Heather Gautney: With 1 percent of Americans owning almost 40 percent of our wealth (and steep declines in trade unionism), worker ownership in productive enterprises marks an important step in reversing the tide of social inequality in our nation.
Sylvia Allegretto: In recent expansions post-recession income gains have taken longer to materialize and given the enormity of the Great Recession it may be years before we see any improvement.
Walkter Moss: Dorothy Day’s opposition to warring against Japan and Nazi Germany does not mean she was unsympathetic to those who suffered from their aggression.
Mark Naison: Current reforms will make our schools places where inquiry and imagination are stifled, and students and teachers are always looking over their shoulder to see if they have violated some rule. If that happens, something very precious in our lives will have been lost.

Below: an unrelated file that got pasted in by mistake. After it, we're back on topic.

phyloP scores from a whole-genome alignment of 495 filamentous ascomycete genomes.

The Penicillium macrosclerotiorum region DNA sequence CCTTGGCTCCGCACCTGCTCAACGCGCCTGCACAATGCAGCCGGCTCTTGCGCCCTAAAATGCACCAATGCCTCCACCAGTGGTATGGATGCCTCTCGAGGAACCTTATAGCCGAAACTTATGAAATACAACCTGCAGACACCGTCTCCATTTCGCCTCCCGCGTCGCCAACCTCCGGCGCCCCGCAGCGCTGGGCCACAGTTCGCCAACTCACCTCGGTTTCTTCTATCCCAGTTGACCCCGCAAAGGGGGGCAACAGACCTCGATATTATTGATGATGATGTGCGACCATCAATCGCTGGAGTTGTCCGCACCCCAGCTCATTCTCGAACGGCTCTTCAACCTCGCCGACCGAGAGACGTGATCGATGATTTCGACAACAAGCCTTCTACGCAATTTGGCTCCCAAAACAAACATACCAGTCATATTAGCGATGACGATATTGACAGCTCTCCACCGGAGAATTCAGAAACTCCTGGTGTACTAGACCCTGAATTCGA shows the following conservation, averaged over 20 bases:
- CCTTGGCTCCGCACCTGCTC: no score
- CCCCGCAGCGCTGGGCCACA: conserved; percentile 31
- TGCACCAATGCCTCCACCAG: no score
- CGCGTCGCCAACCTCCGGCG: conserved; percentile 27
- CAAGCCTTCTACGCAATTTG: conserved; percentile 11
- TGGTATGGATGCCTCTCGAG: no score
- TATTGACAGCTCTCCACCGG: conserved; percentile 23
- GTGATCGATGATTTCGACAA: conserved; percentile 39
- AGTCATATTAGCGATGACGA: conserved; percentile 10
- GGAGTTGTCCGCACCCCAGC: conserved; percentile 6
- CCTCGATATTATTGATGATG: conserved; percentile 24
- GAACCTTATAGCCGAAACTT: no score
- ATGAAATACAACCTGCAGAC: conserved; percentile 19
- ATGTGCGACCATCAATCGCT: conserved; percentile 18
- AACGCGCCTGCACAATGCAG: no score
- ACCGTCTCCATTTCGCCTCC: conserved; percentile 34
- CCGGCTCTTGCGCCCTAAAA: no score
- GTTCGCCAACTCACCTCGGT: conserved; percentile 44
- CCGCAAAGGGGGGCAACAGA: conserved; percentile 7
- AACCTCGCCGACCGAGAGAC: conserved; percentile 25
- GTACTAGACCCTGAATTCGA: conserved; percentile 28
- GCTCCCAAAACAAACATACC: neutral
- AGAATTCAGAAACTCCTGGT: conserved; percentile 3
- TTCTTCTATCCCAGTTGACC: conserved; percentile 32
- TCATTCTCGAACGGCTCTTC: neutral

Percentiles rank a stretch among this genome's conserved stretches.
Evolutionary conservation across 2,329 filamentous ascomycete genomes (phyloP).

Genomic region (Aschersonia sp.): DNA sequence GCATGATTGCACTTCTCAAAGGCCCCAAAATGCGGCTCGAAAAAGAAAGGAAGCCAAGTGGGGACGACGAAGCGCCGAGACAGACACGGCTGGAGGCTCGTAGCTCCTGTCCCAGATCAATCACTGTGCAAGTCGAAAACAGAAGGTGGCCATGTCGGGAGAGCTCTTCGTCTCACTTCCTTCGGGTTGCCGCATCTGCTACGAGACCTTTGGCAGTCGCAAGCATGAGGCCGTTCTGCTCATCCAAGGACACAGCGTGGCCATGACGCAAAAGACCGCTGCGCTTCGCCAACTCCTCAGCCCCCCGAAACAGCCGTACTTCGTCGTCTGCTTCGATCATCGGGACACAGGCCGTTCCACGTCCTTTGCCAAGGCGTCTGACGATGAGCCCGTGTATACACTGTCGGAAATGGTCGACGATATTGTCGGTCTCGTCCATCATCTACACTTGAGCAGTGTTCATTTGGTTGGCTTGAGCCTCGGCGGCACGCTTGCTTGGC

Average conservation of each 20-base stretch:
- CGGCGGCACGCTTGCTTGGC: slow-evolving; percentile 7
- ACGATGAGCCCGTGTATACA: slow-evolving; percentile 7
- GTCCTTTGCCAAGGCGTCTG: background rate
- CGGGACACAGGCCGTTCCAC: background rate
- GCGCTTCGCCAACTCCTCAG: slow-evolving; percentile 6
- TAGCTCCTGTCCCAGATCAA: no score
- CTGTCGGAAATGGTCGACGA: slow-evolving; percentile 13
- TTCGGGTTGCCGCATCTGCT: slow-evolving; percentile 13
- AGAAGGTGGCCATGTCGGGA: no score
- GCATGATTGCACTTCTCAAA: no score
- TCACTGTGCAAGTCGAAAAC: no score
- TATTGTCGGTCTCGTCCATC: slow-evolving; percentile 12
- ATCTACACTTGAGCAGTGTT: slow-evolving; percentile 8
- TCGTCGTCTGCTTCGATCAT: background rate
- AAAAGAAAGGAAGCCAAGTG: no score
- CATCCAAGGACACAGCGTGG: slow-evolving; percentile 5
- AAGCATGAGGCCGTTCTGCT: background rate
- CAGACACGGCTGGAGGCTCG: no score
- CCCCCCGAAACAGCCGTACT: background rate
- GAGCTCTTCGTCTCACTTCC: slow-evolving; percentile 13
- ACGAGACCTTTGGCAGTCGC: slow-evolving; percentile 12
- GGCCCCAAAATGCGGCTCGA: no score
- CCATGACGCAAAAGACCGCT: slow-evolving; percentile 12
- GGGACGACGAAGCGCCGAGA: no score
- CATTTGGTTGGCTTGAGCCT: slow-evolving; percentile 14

Walter Brasch: Going into the Memorial Day weekend, the war in Afghanistan cost 3,011 American and allied lives. The American wounded, some of whom will have permanent disabilities or may die lingering deaths from those wounds, is now at 15,322.
Randy Shaw: The 50-year period since Cesar Chavez set out to organize California farmworkers has seen a remarkable growth in Latino political power, electoral clout, and in unionized Latino workers, while the plight of farmworkers has gone backward since the UFW’s high point at the end of the 1970’s.